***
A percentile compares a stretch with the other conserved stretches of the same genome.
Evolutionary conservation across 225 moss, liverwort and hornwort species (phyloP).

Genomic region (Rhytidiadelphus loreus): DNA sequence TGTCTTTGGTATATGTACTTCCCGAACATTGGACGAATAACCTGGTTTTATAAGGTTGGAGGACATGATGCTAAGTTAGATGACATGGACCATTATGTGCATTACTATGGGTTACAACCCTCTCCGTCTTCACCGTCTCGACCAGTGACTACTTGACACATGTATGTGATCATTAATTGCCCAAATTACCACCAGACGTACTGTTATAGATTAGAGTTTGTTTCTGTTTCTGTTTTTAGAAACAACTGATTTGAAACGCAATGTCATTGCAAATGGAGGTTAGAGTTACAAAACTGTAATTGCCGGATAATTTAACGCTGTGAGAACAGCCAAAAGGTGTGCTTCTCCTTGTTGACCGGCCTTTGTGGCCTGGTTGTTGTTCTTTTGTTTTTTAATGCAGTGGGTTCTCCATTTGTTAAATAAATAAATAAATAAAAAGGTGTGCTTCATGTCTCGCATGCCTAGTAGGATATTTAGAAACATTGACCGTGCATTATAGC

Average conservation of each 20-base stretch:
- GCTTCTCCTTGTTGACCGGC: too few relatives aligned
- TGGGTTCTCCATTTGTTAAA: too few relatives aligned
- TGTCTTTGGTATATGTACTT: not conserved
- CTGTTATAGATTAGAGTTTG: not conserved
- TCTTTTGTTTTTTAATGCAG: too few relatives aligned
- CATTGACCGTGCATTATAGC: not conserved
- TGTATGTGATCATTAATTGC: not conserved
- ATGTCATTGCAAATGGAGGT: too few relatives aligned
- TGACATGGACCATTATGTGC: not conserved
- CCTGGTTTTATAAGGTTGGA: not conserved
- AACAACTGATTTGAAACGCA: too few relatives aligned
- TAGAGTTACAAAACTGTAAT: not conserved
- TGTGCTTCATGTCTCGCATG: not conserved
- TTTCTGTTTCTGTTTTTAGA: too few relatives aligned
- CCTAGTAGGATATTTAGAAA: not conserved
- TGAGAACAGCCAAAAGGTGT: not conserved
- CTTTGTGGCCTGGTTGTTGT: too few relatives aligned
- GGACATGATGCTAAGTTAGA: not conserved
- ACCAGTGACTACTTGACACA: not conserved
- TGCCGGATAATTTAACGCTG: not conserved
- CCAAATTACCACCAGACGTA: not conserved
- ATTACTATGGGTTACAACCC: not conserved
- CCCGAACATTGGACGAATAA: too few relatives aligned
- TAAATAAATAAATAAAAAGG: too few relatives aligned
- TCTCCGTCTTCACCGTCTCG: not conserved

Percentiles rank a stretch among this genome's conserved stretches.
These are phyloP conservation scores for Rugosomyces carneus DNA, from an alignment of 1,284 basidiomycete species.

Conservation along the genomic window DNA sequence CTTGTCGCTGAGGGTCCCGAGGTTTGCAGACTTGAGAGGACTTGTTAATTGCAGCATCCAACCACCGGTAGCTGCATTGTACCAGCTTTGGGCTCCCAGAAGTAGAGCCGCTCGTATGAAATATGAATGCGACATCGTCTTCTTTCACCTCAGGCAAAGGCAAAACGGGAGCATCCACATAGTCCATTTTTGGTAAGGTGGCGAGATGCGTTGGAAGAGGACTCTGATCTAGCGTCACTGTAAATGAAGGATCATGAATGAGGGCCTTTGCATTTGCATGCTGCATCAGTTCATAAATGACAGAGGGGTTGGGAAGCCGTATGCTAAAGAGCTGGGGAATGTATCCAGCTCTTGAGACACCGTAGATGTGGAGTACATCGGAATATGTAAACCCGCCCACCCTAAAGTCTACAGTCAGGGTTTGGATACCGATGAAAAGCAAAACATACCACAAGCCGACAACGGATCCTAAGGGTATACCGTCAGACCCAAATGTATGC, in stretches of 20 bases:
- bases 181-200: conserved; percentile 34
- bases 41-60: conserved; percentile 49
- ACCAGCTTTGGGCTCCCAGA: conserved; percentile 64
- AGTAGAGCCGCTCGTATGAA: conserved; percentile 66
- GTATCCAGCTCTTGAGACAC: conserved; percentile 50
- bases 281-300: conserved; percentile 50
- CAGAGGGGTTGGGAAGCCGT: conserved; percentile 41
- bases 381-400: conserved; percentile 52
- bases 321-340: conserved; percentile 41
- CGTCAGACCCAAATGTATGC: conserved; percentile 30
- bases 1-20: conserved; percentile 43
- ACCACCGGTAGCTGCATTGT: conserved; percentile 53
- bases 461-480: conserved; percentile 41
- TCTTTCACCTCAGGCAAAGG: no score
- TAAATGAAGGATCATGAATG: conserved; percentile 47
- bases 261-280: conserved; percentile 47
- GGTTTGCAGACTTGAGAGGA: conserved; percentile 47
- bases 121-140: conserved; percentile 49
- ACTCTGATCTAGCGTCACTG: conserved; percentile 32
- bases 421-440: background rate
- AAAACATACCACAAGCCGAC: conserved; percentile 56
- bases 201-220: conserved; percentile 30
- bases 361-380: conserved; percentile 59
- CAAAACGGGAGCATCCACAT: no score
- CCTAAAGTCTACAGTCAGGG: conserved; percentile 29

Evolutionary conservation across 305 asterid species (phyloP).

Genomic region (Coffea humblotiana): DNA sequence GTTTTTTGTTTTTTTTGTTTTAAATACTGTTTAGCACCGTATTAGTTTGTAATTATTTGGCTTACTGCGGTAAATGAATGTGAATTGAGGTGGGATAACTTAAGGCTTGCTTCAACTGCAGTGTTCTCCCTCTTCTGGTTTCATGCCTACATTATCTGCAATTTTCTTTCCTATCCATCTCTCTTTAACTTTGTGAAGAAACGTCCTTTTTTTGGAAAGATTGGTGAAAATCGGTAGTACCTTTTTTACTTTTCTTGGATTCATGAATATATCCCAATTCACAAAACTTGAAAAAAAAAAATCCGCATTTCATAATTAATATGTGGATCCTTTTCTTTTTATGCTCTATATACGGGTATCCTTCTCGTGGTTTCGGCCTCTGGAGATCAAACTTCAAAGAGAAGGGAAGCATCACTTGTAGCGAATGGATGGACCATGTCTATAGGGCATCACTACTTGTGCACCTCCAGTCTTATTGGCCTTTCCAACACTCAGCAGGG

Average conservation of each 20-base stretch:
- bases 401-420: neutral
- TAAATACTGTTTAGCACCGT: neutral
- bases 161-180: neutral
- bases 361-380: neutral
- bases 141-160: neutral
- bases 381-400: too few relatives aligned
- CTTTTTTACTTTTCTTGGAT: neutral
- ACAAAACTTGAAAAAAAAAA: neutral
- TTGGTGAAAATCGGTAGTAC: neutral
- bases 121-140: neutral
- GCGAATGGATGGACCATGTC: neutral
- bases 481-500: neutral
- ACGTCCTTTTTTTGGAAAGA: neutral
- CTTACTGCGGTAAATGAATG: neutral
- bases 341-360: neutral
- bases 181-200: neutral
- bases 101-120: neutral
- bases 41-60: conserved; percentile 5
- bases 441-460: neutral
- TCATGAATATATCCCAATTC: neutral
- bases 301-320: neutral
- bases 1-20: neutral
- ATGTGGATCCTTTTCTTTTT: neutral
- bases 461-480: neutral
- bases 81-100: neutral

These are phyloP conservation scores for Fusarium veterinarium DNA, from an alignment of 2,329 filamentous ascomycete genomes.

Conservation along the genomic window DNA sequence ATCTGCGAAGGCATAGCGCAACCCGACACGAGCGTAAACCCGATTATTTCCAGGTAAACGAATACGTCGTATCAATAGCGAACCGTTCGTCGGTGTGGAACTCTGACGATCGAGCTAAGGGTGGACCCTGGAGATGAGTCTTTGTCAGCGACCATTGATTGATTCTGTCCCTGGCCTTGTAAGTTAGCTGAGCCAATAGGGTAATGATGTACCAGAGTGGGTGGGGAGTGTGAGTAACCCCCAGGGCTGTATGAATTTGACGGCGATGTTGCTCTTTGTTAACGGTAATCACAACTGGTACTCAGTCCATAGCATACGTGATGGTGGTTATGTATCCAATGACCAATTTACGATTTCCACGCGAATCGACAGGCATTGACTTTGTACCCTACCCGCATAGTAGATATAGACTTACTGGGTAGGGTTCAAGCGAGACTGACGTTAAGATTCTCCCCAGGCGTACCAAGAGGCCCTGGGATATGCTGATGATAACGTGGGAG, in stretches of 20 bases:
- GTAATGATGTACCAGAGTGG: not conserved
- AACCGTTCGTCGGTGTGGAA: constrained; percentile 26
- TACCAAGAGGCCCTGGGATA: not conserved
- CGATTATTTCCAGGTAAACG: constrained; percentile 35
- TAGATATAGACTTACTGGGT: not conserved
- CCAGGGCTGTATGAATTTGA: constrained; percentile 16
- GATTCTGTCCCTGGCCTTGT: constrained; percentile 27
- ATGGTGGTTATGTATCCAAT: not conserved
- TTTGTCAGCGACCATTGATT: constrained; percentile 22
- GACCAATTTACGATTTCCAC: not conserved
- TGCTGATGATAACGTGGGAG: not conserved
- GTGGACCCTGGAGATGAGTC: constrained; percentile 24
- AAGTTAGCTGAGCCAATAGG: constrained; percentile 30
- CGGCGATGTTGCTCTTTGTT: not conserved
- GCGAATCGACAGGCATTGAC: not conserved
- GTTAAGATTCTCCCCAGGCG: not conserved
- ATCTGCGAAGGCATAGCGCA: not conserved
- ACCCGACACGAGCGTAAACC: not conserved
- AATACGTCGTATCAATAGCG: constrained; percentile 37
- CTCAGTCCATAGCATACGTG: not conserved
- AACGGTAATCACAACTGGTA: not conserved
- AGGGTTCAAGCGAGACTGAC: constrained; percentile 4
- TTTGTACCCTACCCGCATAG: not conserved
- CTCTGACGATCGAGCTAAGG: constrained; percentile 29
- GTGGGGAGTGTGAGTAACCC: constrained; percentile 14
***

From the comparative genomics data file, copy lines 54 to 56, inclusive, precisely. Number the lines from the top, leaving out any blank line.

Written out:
- bases 201-220: conserved; percentile 30
- bases 361-380: conserved; percentile 59
- CAAAACGGGAGCATCCACAT: no score